Two sectioned or columnar stems support the two crowns, these are delightfully placed within the limestone, seemingly flowing across the plate, as they might have done in life in the devonian period seas. The junction of the stems and crowns is where the brachial plates form the aboral cup, an inverted pyramid structure of plates. fixed in the crown are the arms and feathery pinnules which due to a superb conservation technique are distinct and allow the attributes of the crinoids to be studied.
The fossil plate containing two crinoid individual specimens of the genus Scyphocrinites elegans. These having distinct and excellent anatomical detail, the sea bed limestone plate displays remarkable articulation, as if laid down recently, not eons ago. Careful conservation of this authentic fossil limestone plate has enabled a natural sculptural element to be exhibited.
The aboral cups or crowns, here attached to stems or stalks, the ossicles or articulated stems, science theorises, could have been as much as 50ft long on some large pelagic types. The proximal stem end attaches to the crown (the aboral cup is the calyx). Inside the crown which is the head of the crinoid, the arms were covered in cilia. These cilia have the appearance of feathery arms and passed the food to the mouth (situated inside the arms at the top of the calyx), where also in the crown the anus adjacent to the mouth was also situated.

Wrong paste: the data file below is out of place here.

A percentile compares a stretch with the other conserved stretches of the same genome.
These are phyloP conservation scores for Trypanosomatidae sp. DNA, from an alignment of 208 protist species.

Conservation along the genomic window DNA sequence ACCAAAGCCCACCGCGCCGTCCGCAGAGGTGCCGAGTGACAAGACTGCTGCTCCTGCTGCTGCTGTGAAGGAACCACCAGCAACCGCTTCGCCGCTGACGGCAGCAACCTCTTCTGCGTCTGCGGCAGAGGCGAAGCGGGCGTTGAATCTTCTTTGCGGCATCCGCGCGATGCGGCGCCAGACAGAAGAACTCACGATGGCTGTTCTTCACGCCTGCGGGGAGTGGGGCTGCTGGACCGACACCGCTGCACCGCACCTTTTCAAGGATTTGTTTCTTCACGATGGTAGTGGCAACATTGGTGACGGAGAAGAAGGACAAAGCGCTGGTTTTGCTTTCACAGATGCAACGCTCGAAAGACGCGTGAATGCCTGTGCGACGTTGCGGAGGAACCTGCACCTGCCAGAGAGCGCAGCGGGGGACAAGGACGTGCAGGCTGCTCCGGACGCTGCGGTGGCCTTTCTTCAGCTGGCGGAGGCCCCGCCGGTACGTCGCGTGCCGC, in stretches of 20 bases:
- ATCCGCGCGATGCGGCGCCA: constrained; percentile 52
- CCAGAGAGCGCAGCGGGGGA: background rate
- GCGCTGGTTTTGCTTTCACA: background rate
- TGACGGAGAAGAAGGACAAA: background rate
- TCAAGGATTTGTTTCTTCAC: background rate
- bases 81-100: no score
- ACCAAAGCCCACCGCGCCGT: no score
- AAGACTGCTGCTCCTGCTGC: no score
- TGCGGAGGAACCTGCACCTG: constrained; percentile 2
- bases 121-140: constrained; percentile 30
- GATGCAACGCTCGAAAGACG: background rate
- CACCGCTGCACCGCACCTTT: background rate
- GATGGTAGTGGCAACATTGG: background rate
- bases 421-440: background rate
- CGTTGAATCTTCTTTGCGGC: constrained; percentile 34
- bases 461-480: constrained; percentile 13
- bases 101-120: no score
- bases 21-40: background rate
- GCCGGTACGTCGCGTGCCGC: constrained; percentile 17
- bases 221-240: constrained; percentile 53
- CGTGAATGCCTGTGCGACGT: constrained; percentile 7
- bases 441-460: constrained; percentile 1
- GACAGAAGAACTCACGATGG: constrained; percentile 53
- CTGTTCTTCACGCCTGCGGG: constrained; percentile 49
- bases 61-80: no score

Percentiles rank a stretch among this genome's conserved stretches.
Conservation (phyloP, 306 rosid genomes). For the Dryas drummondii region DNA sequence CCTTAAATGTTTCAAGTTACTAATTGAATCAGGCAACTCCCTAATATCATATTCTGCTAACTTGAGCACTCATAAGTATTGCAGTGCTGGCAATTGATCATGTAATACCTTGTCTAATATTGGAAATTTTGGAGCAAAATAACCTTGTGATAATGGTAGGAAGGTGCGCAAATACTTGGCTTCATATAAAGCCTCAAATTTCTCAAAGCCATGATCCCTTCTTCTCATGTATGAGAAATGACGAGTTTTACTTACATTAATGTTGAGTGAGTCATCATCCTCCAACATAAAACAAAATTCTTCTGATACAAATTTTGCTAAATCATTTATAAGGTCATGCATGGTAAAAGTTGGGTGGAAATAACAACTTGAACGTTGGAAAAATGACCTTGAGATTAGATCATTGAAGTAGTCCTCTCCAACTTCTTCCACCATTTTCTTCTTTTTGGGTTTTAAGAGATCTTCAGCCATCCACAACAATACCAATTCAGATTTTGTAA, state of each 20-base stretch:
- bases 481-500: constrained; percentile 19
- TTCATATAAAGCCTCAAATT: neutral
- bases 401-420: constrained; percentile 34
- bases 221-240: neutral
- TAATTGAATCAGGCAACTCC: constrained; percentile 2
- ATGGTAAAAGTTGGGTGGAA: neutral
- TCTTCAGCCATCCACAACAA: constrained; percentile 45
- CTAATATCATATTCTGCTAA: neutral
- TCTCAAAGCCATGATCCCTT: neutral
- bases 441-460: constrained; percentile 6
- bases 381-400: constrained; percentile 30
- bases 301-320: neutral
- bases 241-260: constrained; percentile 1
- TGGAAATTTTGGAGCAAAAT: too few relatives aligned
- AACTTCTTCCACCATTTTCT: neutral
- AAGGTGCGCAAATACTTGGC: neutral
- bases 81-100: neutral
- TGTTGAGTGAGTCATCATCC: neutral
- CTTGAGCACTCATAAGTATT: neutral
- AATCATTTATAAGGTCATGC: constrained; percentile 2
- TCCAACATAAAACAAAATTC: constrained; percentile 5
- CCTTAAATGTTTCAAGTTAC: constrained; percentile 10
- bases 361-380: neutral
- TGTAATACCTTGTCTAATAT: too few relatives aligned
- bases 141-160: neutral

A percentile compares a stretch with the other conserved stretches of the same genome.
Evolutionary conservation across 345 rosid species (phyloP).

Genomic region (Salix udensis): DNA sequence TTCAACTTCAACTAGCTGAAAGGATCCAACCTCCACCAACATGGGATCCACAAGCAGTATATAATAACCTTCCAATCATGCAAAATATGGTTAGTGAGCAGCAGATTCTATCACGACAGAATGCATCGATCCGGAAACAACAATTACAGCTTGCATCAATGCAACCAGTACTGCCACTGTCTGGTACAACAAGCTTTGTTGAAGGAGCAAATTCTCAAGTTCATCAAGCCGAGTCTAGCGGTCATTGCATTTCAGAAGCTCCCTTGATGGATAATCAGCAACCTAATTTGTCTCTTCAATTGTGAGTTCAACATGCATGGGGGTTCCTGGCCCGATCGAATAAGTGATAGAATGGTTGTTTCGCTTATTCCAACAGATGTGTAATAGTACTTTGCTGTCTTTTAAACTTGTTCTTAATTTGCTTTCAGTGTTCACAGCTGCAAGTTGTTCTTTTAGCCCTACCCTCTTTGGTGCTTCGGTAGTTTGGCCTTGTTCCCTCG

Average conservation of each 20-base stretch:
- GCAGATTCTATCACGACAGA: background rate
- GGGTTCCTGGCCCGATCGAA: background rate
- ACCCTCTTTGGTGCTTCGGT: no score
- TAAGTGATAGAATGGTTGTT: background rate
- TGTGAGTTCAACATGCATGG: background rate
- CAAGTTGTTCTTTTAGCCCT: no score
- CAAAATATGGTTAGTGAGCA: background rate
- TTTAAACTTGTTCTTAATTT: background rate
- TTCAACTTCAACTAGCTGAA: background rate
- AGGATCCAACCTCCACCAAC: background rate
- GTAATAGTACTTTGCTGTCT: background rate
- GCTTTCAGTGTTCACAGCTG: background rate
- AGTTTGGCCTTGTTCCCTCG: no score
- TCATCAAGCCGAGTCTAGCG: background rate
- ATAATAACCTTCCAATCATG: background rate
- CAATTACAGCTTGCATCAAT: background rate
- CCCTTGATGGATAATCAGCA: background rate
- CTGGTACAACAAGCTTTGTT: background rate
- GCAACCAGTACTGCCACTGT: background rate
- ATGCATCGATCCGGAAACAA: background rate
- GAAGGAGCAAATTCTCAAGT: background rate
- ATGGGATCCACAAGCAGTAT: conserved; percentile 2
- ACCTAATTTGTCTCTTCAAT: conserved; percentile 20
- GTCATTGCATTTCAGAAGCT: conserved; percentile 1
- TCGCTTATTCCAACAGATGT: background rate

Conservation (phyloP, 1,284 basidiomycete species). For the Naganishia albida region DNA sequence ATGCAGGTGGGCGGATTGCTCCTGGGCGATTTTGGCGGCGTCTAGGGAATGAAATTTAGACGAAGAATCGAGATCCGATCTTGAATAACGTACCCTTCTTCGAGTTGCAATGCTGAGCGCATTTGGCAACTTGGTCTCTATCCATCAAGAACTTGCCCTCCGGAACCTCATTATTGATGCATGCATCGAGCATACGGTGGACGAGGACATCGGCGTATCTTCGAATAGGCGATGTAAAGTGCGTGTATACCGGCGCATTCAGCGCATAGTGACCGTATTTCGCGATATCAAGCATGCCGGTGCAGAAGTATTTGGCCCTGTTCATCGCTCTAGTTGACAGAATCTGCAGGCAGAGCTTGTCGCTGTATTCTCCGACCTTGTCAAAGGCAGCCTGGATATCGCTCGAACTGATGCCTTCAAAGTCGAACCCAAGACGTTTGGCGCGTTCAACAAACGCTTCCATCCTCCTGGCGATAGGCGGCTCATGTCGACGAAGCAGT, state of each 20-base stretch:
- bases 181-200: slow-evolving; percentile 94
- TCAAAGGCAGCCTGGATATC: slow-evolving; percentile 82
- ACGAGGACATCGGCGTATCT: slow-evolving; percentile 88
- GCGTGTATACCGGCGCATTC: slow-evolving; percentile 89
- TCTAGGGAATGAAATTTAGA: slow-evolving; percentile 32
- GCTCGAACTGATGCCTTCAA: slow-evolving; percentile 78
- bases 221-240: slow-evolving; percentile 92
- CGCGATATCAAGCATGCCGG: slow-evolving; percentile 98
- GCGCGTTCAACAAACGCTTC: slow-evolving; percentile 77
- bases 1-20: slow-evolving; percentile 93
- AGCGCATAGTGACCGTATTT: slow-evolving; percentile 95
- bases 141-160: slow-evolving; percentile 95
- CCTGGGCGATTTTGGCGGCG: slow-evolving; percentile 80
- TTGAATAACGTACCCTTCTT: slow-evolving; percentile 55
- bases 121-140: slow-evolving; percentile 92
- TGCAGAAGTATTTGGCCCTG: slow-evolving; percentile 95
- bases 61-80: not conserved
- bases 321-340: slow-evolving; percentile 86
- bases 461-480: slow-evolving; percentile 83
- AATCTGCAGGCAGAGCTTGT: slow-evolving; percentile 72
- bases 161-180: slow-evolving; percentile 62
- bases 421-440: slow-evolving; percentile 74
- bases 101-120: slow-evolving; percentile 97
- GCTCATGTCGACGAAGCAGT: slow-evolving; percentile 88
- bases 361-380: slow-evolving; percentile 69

The crinoids covered over very quickly in some undersea catastrophe millions of years ago, enabling an anoxic environment to persist, which subsequently expedited the process of per mineralization and fossilisation preserving these life forms until their eventual excavation. A rare and remarkable occurrence of the natural world in which we live.
A complex form of animal dating back to the Devonian period. This type scientifically named as the Scyphocrinites elegans crinoid. The 'Scyphocrinites elegans crinoid [Crinoidea] commonly named sea-lily date back to the Paleozoic era, lower Devonian approximately 420 to 380 million years. Although this type is extinct members of the Crinoidea ‘Phylum Echinodermata’ family can still be seen in our oceans today.